First Community Bancshares (NASDAQ:FCBC) offers commercial and consumer banking, wealth management, and insurance services across 74 locations in the southeastern United States. Last year, they acquired People's Bank of Virginia for $40.6 million, which added $285 million of assets to their balance sheet. They also made two smaller acquisitions during and after the financial crisis, one in fall 2008, and one in summer 2009.

Meta Financial Group (NASDAQ:CASH) operates primarily through their subsidiary MetaBank in Iowa and eastern South Dakota. They have twelve branches, with a focus on consumer banking and the agricultural sector, and they also operate a prepaid card division.

Alon USA Energy (NYSE:ALJ) is a refiner and marketer of petroleum products with total capacity of approximately 250,000 barrels per day. Macquarie recently downgraded them to Underperform from Neutral.

Dynex Capital (NYSE:DX) is a mortgage REIT, with approximately three quarters of their book consisting of agency MBS and the remainder being non-agency MBS. As a reminder, mortgage REITs borrow short term funds (typically in the repo market) and invest in mortgage bonds. Due to their high degree of leverage, the spread between their funding rate and the returns on their MBS portfolio is effectively multiplied, which generates attractive dividend yields. Many argue this levered carry trade makes mortgage REITs much riskier than they are given credit for.

New York Mortgage Trust (NASDAQ:NYMT) is yet another mortgage REIT, with a focus primarily on agency MBS. Similar to Dynex above, their high degree of leverage and reliance on short term financing to purchase longer term investments creates unique risk factors not present in most publicly traded entities.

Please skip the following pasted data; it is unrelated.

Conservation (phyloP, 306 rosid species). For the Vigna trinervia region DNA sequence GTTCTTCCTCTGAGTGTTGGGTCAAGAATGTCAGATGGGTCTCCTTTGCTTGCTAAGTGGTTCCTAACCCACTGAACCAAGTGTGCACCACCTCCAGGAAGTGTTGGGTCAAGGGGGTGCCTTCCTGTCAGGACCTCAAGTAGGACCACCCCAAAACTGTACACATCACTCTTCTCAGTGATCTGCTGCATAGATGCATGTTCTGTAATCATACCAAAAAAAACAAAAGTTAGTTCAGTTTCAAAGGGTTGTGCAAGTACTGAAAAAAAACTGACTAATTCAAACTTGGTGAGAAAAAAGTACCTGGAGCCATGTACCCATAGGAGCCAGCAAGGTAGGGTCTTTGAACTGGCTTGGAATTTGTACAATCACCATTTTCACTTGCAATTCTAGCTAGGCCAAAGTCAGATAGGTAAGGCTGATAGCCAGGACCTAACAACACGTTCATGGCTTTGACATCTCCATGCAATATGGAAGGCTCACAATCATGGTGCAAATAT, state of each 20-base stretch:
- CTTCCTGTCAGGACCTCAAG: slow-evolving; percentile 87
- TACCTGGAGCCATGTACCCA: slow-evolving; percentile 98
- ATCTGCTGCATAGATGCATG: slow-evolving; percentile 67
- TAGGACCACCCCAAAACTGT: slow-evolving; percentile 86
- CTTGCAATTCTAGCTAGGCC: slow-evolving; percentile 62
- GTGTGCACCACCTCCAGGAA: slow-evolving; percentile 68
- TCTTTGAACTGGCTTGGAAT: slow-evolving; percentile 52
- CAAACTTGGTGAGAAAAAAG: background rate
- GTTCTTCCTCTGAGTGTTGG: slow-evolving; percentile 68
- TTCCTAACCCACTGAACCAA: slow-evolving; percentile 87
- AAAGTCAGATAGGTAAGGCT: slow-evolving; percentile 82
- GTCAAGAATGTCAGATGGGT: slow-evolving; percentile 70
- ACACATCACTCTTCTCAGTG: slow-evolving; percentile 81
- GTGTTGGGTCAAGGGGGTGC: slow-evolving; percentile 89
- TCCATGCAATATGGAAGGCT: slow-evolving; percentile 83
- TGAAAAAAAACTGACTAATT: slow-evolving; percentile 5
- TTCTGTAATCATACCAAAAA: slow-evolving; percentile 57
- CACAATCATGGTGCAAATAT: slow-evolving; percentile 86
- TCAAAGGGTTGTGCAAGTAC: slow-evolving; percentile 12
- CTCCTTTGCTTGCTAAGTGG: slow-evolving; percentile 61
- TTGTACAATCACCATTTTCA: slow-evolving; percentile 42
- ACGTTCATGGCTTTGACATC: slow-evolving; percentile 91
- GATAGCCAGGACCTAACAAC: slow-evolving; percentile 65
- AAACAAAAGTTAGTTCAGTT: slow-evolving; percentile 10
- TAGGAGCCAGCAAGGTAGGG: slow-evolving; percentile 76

I am intentionally avoiding a discussion of specific factors dealing with the status of each company listed above. There will often be a good reason for a stock being as cheap as these metrics imply they are. Whether it be nonperforming loan problems at banks, unhedged interest rate risk at mortgage REITs, or a host of other drivers, the simplicity of sticking to a consistent fundamental screening process to identify inexpensive companies is that with perseverance, one intentionally accepts these challenges, and understand that they are likely what is making the stock cheap in the first place. Owning stocks that consistently appear in screens such as the one mentioned above is not for the faint of heart. They carry risks that make a portfolio such as this more volatile than a broader basket of shares. However, for those seeking value in out of favor names, and who still believe in the power of fundamental analysis, sometimes a simple screening process is the most direct path to identifying attractive investments.

Sources: Bloomberg, Yahoo Finance, Google Finance, company filings

I do not own any of the companies mentioned herein, and have not received any form of compensation for writing this article.

Disclosure: I have no positions in any stocks mentioned, and no plans to initiate any positions within the next 72 hours. I wrote this article myself, and it expresses my own opinions. I am not receiving compensation for it (other than from Seeking Alpha). I have no business relationship with any company whose stock is mentioned in this article.